Silicon-Valley investor and legend, Bill Davidow, has big plans for the Web. Not that the co-founder of Mohr Davidow Partners, which is regarded on Sand Hill Road as the Daddy Warbucks of Internet startups, is planning on another shrewd investment like Form Factor, MIPS, Vitesse and others. No, this time he is seeking to start a global discussion about the perils of being OVERconnected, the title of his new book published by Delphinium.
Partly a cogent history of the Web, useful in its analogies to other technological developments, and partly an advocacy piece for greater safeguards against its perils, OVERconnected brings all of Davidow's considerable wisdom and a particular skepticism honed by years of overhyped, startup pitches. What's intriguing, and who better to present it, is the book's central theme: that the recent financial crisis was caused as much by the Web itself as by the collective greed and corruption of individual financial players and companies.
The Web, by creating on the one hand an overwhelming sense of urgency ("if we don't do it, somebody else will"), and on the other global, cultural access combined with concurrent cultural lag, is no less a partner in crime than AIG, Bear Sterns and all the others who assumed that the financial bubble was impregnable. An engineer by training, Davidow understands the power of undiminished "positive feedback," of the kind that accelerated the writing of bad loans and underwriting of shaky investments when there was instant, 24/7 information available to confirm the immediate value of these deals (and where, by way of contrast, accountability seemed far in the future.) Positive feedback fueled the notion of "too big to fail," as well as too complex to manage.
In two entertaining chapters on Iceland, where Davidow got to know some of the locals personally, he looks at how a tiny, isolated country that yearned for years to connect to the wider world was offered a great and lucrative opportunity to be a major player on the world financial scene, largely by leveraging low, global interest rates and reinvesting in the higher rates offered in Iceland. But in his description of "how the internet tricked Iceland," Davidow points to the soulless malevolence of a force that both promised and took away a chance for the tiny nation to end its solitary cultural existence. Worse, in a poignant account at the end of this chapter, Davidow recounts how a former-fisherman-turned-banker is unable to go back to his life on the sea. "Kristjan is, like so many of us, a product of the twenty-first century's cult of connectivity and a paradigm of how we cannot return to the past."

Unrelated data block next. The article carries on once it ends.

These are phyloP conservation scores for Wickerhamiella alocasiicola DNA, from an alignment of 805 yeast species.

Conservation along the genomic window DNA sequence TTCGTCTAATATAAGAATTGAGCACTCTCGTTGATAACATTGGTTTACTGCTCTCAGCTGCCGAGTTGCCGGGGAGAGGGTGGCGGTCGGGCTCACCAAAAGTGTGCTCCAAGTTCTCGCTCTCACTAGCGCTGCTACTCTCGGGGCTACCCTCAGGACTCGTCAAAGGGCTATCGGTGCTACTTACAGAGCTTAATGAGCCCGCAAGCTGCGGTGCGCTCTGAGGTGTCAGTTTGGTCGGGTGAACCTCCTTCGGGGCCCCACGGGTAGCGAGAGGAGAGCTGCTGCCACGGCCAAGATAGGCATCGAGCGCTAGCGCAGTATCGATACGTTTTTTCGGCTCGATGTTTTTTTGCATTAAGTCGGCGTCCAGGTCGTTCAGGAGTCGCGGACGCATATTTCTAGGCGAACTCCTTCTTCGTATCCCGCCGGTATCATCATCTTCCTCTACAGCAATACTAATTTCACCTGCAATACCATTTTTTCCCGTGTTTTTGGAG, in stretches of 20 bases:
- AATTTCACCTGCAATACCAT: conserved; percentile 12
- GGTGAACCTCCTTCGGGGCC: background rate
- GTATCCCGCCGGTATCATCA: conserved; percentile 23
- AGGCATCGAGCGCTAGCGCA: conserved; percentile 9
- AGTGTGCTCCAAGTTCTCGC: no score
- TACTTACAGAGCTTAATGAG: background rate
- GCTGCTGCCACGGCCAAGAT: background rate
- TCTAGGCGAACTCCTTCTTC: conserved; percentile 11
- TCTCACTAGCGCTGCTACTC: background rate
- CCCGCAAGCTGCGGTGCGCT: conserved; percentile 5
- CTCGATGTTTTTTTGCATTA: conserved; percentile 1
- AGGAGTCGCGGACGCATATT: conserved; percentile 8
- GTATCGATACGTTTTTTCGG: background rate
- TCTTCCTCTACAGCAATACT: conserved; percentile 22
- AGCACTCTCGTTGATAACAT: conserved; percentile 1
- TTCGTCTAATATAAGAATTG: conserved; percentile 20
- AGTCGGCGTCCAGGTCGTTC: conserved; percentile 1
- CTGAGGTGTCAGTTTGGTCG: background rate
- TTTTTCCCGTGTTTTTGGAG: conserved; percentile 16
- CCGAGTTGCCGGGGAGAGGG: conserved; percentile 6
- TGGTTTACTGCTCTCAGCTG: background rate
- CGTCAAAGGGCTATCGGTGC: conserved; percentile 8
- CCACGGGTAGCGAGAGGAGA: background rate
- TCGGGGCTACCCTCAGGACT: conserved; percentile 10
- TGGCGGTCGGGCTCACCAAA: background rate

Turbo-charged positive-feedback remains a potential culprit, and like other "weapons of mass destruction," or in another example provided by Davidow, nuclear power plants, they require vigilant and fully-developed governance. This was the topic of our discussion last week. "Our governance was designed for one level of connectivity but doesn't work at this level," advises Davidow. When a lender on one side the of the world can destroy the stock portfolio of some other individual half-way round the globle, the Internet itself supplants the kind of connection that might once have fostered trust. No longer can we, as a global community, where the Internet creates and fosters anonymity, depend on the kind of assumed "off-line" connectivity that was the safeguard for Adam Smith's "invisible hand," for example.
Davidow is vague on specific regulations that would be needed, preferring instead to simply "start a dialogue," but agrees with no less than Blackstone's Stephen Schwarzman, who in a recent op-ed called for a new, international conversation on financial regulation. "The scope of the problem and the domain of the governance.... It's no good to have a global system solved with national initiatives. You can't solve these problems with small tweaks. You've got to think of these problems with international solutions. You've got to cede some control to an international body. Stephen Schwarzman talks about this."
What about social media? Could the "power of weak ties" mitigate against that geographical distance?
"There is overconnectivity that occurs in an institutional world and there is overconnectivity that occurs in our lives and personal worlds." According to Davidow, "The institutional is about government and regulation. The overconnectivity in our personal lives is about sociology, neurology and psychology.... What I worry about is the affect that the Internet is having on our brains."
That could be the sequel to this fine treatise, and I'm looking forward to reading how this visionary will continue to point to the ptifalls as well as the opportunities in an overconnected world.